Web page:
Your Balance Sheet

28 Mar

God’s Word:  Matthew 7:7-11  Jesus said “Don’t bargain with God.  Be direct.  Ask for what you need.  This isn’t a car-and-mouse, hide-and-seek game we’re in.  If your child asks for bread, do you trick him with sawdust?  If he asks for fish, do you scare him with a live snake on his plate?  As bad as you are, you wouldn’t think of such a thing.  You’re at least decent to your own children.  So don’t you think the God who conceived you in love will be even better?”

Jesus’ Message to Me: (My interpretation of what Jesus is saying to me through these verses)

Some of you treat prayer as lobbying with God.  You get in your mind what you want to take place and then you try to convince God to make it happen.  God is not swayed by your clever words or pleadings.  Prayer is not a way to advance your cause but simply to draw near to God as an act of worship.  As you draw near to Him, He draws near to you, and soothes your troubled soul.

Were your prayers put into a four column ledger what would the report read?  In one column are the times you showered God with adorations.  In another all your confessions.  In another all your thanksgivings.  And in the fourth would be your supplications.  Which column do you think would be the longest?  And were God to print out a balance sheet how would it read?

You are a beloved child of God.  He is not far-away but is always close at hand—just a prayer thought away.  He is blessed as you turn your thoughts to Him often in simple adoration, confession or thanksgiving.  Please don’t wait to pray until you have something you desperately need.  Don’t treat God as your spiritual genie.  He knows that to give you all your requests would produce a spoiled child with a dulled and selfish appetite.  He loves you too much for that.

Jesus’ Question for Me: Which column of your balance sheet would be longest?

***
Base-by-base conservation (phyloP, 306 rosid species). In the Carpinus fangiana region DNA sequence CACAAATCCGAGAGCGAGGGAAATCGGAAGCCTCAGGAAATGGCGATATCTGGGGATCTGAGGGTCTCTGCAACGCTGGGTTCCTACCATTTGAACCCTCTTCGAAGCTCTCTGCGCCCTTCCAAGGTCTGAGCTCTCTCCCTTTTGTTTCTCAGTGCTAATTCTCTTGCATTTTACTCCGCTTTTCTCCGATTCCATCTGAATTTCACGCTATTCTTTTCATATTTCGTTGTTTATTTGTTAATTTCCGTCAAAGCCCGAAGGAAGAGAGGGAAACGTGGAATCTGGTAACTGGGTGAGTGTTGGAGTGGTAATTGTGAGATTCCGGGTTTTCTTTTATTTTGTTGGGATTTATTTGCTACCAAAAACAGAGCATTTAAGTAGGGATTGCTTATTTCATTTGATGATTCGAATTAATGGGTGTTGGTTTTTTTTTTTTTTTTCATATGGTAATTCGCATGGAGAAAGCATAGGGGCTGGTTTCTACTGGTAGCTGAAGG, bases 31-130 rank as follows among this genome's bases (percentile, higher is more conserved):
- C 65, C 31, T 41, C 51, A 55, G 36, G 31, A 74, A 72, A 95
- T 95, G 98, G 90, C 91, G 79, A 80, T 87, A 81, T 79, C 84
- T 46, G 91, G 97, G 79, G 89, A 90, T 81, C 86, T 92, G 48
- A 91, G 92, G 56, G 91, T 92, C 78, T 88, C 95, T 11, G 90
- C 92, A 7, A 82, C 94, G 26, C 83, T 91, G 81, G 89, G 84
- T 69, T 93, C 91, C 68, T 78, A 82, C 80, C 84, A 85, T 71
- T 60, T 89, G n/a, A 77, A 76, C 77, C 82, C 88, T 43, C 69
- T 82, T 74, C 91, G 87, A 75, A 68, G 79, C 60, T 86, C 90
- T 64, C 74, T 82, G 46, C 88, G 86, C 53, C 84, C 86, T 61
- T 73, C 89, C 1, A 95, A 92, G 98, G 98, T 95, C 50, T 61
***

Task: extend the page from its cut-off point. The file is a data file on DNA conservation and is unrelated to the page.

Jesus’ Promise to Me: God’s mercy toward you is everlasting.

My Song to Jesus:  Great is Thy Faithfulness   Thomas O. Chisolm  1923

“Great is Thy faithfulness,” O God my Father,
There is no shadow of turning with Thee;
Thou changest not, Thy compassions, they fail not
As Thou hast been Thou forever wilt be.

“Great is Thy faithfulness!” “Great is Thy faithfulness!”
Morning by morning new mercies I see;
All I have needed Thy hand hath provided—
“Great is Thy faithfulness,” Lord, unto me!

Summer and winter, and springtime and harvest,
Sun, moon and stars in their courses above,
Join with all nature in manifold witness
To Thy great faithfulness, mercy and love.

Pardon for sin and a peace that endureth,
Thy own dear presence to cheer and to guide;
Strength for today and bright hope for tomorrow,
Blessings all mine, with ten thousand beside!

The story behind this song:

Thomas Obadiah Chisolm (1866-1960) had a difficult early adult life. His health was so fragile that there were periods of time when he was confined to bed, unable to work. Between bouts of illness he would have to push himself to put in extra hours at various jobs in order to make ends meet.

After coming to Christ at age 27, Thomas found great comfort in the Scriptures, and in the fact that God was faithful to be his strength in time of illness and weakness, and to provide his needs. Lamentations 3:22-23 was one of his favorite scriptures: “It is of the Lord’s mercies that we are not consumed, because His compassions fail not. They are new every morning: great is Thy faithfulness.”

While away from home on a missions trip, Thomas often wrote to one of his good friends, William Runyan, a relatively unknown musician. Several poems were exchanged in these letters. Runyan found one of Williams’ poems so moving that he decided to compose a musical score to accompany the lyrics. Great is Thy Faithfulness was published in 1923.

For several years, the hymn got very little recognition, until it was discovered by a Moody Bible Institute professor who loved it so much and requested it sung so often at chapel services, that the song became the unofficial theme song of the college.

It was not until 1945 when George Beverly Shea began to sing Great is Thy Faithfulness at the Billy Graham evangelistic crusades, that the hymn was heard around the world.

Thomas Chisolm died in 1960 at age 94. During his lifetime, he wrote more than 1,200 poems and hymns including O To Be Like Thee and Living for Jesus

 

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